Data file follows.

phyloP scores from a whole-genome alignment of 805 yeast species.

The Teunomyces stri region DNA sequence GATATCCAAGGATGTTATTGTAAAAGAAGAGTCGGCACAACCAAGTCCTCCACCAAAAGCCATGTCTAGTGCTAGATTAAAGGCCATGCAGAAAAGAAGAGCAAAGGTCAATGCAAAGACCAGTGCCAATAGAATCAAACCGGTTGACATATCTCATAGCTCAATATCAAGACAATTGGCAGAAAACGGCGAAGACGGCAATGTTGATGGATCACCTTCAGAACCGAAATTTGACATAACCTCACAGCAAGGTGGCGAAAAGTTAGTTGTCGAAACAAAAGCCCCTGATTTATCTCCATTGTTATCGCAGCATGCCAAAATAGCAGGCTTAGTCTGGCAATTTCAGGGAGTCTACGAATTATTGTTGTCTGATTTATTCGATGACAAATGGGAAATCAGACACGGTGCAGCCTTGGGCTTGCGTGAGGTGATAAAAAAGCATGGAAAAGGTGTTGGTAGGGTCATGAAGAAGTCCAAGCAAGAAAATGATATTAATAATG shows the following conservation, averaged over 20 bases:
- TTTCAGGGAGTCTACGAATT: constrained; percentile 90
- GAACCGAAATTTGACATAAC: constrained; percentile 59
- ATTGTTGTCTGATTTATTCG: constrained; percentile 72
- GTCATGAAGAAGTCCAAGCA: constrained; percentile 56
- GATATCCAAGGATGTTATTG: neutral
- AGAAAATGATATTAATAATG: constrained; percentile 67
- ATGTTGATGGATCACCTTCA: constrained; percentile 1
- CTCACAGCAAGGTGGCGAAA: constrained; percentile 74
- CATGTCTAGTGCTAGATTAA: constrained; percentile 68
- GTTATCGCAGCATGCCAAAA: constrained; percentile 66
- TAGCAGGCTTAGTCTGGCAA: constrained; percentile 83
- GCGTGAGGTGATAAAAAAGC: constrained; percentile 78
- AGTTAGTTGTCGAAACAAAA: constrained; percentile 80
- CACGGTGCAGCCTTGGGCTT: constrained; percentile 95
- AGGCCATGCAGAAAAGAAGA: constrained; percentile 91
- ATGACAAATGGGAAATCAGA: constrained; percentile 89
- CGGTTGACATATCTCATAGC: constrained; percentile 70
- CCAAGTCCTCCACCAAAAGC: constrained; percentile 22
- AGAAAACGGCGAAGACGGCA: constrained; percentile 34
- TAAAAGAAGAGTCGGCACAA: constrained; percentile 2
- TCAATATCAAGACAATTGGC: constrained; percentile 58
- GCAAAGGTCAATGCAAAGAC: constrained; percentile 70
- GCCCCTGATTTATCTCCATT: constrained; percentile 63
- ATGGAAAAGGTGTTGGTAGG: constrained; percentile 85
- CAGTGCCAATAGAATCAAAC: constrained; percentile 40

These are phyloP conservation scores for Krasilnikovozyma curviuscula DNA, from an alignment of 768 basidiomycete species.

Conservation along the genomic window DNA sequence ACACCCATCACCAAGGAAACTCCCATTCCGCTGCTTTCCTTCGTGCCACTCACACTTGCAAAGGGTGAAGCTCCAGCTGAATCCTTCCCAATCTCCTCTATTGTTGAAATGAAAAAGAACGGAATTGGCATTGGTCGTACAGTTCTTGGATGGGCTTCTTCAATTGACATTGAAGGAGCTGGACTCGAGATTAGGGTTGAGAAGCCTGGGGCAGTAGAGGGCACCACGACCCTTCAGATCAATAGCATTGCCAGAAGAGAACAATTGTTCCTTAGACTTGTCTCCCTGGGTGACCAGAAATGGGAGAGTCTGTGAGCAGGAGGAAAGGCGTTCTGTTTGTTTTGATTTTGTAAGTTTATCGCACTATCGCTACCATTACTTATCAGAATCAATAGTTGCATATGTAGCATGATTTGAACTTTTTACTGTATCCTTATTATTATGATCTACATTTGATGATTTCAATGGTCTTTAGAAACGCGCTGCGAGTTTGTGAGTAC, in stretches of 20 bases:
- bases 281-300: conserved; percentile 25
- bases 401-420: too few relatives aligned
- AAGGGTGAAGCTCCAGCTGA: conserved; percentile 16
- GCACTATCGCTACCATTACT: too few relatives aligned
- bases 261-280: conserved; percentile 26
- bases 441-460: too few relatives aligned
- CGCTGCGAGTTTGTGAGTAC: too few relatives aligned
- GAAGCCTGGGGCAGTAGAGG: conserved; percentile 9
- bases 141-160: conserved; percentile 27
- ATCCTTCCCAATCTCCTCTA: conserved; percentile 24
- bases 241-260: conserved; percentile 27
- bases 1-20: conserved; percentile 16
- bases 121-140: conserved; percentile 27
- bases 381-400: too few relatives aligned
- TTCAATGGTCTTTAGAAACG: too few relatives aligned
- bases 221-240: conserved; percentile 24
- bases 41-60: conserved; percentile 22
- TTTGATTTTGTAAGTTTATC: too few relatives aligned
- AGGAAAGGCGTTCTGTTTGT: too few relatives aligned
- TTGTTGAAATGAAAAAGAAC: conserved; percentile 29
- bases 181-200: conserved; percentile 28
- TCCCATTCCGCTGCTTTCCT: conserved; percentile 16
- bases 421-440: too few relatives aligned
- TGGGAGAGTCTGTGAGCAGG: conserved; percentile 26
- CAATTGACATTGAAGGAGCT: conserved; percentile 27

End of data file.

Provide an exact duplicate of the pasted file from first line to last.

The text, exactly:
phyloP scores from a whole-genome alignment of 805 yeast species.

The Teunomyces stri region DNA sequence GATATCCAAGGATGTTATTGTAAAAGAAGAGTCGGCACAACCAAGTCCTCCACCAAAAGCCATGTCTAGTGCTAGATTAAAGGCCATGCAGAAAAGAAGAGCAAAGGTCAATGCAAAGACCAGTGCCAATAGAATCAAACCGGTTGACATATCTCATAGCTCAATATCAAGACAATTGGCAGAAAACGGCGAAGACGGCAATGTTGATGGATCACCTTCAGAACCGAAATTTGACATAACCTCACAGCAAGGTGGCGAAAAGTTAGTTGTCGAAACAAAAGCCCCTGATTTATCTCCATTGTTATCGCAGCATGCCAAAATAGCAGGCTTAGTCTGGCAATTTCAGGGAGTCTACGAATTATTGTTGTCTGATTTATTCGATGACAAATGGGAAATCAGACACGGTGCAGCCTTGGGCTTGCGTGAGGTGATAAAAAAGCATGGAAAAGGTGTTGGTAGGGTCATGAAGAAGTCCAAGCAAGAAAATGATATTAATAATG shows the following conservation, averaged over 20 bases:
- TTTCAGGGAGTCTACGAATT: constrained; percentile 90
- GAACCGAAATTTGACATAAC: constrained; percentile 59
- ATTGTTGTCTGATTTATTCG: constrained; percentile 72
- GTCATGAAGAAGTCCAAGCA: constrained; percentile 56
- GATATCCAAGGATGTTATTG: neutral
- AGAAAATGATATTAATAATG: constrained; percentile 67
- ATGTTGATGGATCACCTTCA: constrained; percentile 1
- CTCACAGCAAGGTGGCGAAA: constrained; percentile 74
- CATGTCTAGTGCTAGATTAA: constrained; percentile 68
- GTTATCGCAGCATGCCAAAA: constrained; percentile 66
- TAGCAGGCTTAGTCTGGCAA: constrained; percentile 83
- GCGTGAGGTGATAAAAAAGC: constrained; percentile 78
- AGTTAGTTGTCGAAACAAAA: constrained; percentile 80
- CACGGTGCAGCCTTGGGCTT: constrained; percentile 95
- AGGCCATGCAGAAAAGAAGA: constrained; percentile 91
- ATGACAAATGGGAAATCAGA: constrained; percentile 89
- CGGTTGACATATCTCATAGC: constrained; percentile 70
- CCAAGTCCTCCACCAAAAGC: constrained; percentile 22
- AGAAAACGGCGAAGACGGCA: constrained; percentile 34
- TAAAAGAAGAGTCGGCACAA: constrained; percentile 2
- TCAATATCAAGACAATTGGC: constrained; percentile 58
- GCAAAGGTCAATGCAAAGAC: constrained; percentile 70
- GCCCCTGATTTATCTCCATT: constrained; percentile 63
- ATGGAAAAGGTGTTGGTAGG: constrained; percentile 85
- CAGTGCCAATAGAATCAAAC: constrained; percentile 40

These are phyloP conservation scores for Krasilnikovozyma curviuscula DNA, from an alignment of 768 basidiomycete species.

Conservation along the genomic window DNA sequence ACACCCATCACCAAGGAAACTCCCATTCCGCTGCTTTCCTTCGTGCCACTCACACTTGCAAAGGGTGAAGCTCCAGCTGAATCCTTCCCAATCTCCTCTATTGTTGAAATGAAAAAGAACGGAATTGGCATTGGTCGTACAGTTCTTGGATGGGCTTCTTCAATTGACATTGAAGGAGCTGGACTCGAGATTAGGGTTGAGAAGCCTGGGGCAGTAGAGGGCACCACGACCCTTCAGATCAATAGCATTGCCAGAAGAGAACAATTGTTCCTTAGACTTGTCTCCCTGGGTGACCAGAAATGGGAGAGTCTGTGAGCAGGAGGAAAGGCGTTCTGTTTGTTTTGATTTTGTAAGTTTATCGCACTATCGCTACCATTACTTATCAGAATCAATAGTTGCATATGTAGCATGATTTGAACTTTTTACTGTATCCTTATTATTATGATCTACATTTGATGATTTCAATGGTCTTTAGAAACGCGCTGCGAGTTTGTGAGTAC, in stretches of 20 bases:
- bases 281-300: conserved; percentile 25
- bases 401-420: too few relatives aligned
- AAGGGTGAAGCTCCAGCTGA: conserved; percentile 16
- GCACTATCGCTACCATTACT: too few relatives aligned
- bases 261-280: conserved; percentile 26
- bases 441-460: too few relatives aligned
- CGCTGCGAGTTTGTGAGTAC: too few relatives aligned
- GAAGCCTGGGGCAGTAGAGG: conserved; percentile 9
- bases 141-160: conserved; percentile 27
- ATCCTTCCCAATCTCCTCTA: conserved; percentile 24
- bases 241-260: conserved; percentile 27
- bases 1-20: conserved; percentile 16
- bases 121-140: conserved; percentile 27
- bases 381-400: too few relatives aligned
- TTCAATGGTCTTTAGAAACG: too few relatives aligned
- bases 221-240: conserved; percentile 24
- bases 41-60: conserved; percentile 22
- TTTGATTTTGTAAGTTTATC: too few relatives aligned
- AGGAAAGGCGTTCTGTTTGT: too few relatives aligned
- TTGTTGAAATGAAAAAGAAC: conserved; percentile 29
- bases 181-200: conserved; percentile 28
- TCCCATTCCGCTGCTTTCCT: conserved; percentile 16
- bases 421-440: too few relatives aligned
- TGGGAGAGTCTGTGAGCAGG: conserved; percentile 26
- CAATTGACATTGAAGGAGCT: conserved; percentile 27